If you're like many people, you crave high-fat, high-sugar and high-calorie foods when you're stressed. What's worse, the excess calories you get from these foods are more likely to be stored in your belly than elsewhere in the body.
You may think you're reaching for convenience foods when you're stressed because you're short on time – and patience. But often, the culprit is the stress hormone cortisol at work. Cortisol is a "fight or flight" hormone designed to energize your mind and body when danger strikes. The problem is that when this hormone kicks in, it prompts your body to eat. And when you reach for foods in response to stress, you're more likely to reach for junk foods filled with sugar and/or fat.
If you live with chronic stress, your cortisol levels remain high for long periods of time. The result? You may notice your weight creeping up.
Fortunately, a nutritious diet filled with a few stress-busting foods may help reduce levels of cortisol and lower blood pressure. This can help you better respond to stress and makes it easier to keep your weight in check.
Add these stress-busting foods to your diet:
- Nuts and seeds. Packed with B vitamins, zinc, vitamin E and potassium, nuts and seeds help lower stress and blood pressure.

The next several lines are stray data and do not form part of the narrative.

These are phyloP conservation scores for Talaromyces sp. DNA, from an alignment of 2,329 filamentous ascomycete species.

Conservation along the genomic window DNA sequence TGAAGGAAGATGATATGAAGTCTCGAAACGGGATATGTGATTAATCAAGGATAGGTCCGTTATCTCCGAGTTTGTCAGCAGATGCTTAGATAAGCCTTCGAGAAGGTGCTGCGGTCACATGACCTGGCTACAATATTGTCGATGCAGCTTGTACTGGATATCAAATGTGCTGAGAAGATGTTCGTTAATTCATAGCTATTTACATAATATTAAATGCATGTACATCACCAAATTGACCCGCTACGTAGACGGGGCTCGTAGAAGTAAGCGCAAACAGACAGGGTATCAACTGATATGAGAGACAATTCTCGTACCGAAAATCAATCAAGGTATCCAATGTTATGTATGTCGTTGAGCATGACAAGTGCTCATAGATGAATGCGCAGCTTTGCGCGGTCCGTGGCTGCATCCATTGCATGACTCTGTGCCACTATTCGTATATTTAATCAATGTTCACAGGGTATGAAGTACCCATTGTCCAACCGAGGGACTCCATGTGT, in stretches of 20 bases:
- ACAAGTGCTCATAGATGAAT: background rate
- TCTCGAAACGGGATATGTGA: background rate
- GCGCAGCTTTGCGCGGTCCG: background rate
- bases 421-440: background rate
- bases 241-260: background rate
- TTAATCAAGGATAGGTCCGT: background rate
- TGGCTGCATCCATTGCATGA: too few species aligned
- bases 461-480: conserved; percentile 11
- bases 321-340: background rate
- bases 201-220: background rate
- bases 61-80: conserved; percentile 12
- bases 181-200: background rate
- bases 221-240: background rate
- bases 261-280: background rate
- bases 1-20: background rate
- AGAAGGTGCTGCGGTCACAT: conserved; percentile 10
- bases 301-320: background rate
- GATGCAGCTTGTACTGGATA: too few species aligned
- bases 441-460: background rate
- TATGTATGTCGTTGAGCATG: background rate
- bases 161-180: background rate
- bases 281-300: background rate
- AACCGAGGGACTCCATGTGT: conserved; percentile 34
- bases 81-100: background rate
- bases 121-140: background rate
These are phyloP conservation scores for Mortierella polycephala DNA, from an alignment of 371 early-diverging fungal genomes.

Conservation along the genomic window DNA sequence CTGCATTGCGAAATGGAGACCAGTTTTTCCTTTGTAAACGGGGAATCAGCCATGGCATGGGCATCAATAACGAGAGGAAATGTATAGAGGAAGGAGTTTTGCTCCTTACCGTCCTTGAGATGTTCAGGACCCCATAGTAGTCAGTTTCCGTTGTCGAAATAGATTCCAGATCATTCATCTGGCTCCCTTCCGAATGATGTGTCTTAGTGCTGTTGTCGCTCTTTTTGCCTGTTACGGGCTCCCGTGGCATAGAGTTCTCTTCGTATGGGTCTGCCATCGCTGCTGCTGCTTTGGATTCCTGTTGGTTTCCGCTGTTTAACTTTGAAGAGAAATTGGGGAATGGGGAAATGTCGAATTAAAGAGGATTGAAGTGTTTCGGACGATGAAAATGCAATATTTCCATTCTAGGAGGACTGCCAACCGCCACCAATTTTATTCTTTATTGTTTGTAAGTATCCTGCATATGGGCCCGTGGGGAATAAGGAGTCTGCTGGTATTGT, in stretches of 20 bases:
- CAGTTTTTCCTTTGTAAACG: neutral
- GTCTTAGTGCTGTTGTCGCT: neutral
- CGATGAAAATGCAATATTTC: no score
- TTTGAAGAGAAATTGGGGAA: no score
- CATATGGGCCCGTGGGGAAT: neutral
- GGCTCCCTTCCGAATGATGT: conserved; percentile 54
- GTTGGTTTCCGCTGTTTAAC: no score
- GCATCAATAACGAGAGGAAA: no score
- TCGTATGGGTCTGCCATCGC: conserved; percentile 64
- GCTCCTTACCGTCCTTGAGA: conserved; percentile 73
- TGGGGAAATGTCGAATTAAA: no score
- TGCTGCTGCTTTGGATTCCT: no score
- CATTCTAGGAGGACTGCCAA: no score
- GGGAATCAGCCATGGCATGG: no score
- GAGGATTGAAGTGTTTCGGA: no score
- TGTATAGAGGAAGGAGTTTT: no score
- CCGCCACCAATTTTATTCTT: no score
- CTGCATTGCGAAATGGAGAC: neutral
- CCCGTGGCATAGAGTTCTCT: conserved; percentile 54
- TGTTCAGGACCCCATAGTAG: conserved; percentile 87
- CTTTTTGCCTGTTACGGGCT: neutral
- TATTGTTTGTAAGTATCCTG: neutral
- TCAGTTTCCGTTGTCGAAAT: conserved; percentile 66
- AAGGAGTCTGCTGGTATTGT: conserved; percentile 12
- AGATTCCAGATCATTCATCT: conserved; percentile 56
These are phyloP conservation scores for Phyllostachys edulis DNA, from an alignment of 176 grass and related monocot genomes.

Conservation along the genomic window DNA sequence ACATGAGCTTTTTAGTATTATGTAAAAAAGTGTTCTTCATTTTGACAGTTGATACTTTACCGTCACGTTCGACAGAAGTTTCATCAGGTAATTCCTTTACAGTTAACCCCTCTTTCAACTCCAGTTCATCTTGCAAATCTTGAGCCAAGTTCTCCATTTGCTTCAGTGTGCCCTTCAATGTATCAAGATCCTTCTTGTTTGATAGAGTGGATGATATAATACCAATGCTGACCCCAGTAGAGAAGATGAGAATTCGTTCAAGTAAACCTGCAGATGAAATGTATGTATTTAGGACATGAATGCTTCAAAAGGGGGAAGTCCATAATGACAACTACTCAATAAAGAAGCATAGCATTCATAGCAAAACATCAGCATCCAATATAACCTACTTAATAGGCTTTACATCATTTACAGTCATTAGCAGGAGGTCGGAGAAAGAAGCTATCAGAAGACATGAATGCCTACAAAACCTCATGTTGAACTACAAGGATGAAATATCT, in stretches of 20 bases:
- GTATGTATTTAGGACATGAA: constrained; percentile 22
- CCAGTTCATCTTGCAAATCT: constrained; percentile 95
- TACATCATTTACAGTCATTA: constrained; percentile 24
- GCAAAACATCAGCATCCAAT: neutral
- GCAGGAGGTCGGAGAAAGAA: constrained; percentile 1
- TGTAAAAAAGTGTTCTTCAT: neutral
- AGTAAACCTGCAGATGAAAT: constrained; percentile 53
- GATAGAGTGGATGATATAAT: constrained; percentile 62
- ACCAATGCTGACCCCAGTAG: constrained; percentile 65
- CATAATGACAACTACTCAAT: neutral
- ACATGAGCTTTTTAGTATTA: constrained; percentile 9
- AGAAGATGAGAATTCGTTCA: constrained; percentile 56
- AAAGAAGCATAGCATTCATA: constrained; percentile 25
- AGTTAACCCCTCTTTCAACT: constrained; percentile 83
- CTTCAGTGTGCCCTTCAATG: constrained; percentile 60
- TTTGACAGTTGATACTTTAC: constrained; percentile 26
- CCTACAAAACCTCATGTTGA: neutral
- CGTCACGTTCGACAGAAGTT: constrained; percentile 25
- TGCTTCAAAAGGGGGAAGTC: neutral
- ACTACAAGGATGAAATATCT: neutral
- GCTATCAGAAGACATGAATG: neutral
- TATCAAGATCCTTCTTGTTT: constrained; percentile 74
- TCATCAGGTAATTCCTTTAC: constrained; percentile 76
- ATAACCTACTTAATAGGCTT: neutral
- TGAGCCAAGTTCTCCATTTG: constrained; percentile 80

- Greens. Broccoli, kale, spinach and other dark green vegetables contain high amounts of magnesium, a stress-busting mineral.
- Healthy fats. Cold water fish like salmon and sardines are rich in anti-stress omega-3 fatty acids. Avocados are full of potassium, another blood pressure-lowering mineral.
- Vitamin C-rich foods. This vitamin shores up your immune system and combats cortisol. Good sources include oranges, grapefruits, berries, melons, kiwi, bell peppers, broccoli and Brussels sprouts.
You already know that healthy eating helps lower your risk for some chronic diseases. Why not let a healthier diet also help lower your stress level, too? In addition to diet, talk to your doctor about other lifestyle changes that may help reduce stress, like exercise or meditation.
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Date Last Reviewed: February 19, 2019
Editorial Review: Andrea Cohen, Editorial Director, Baldwin Publishing, Inc. Contact Editor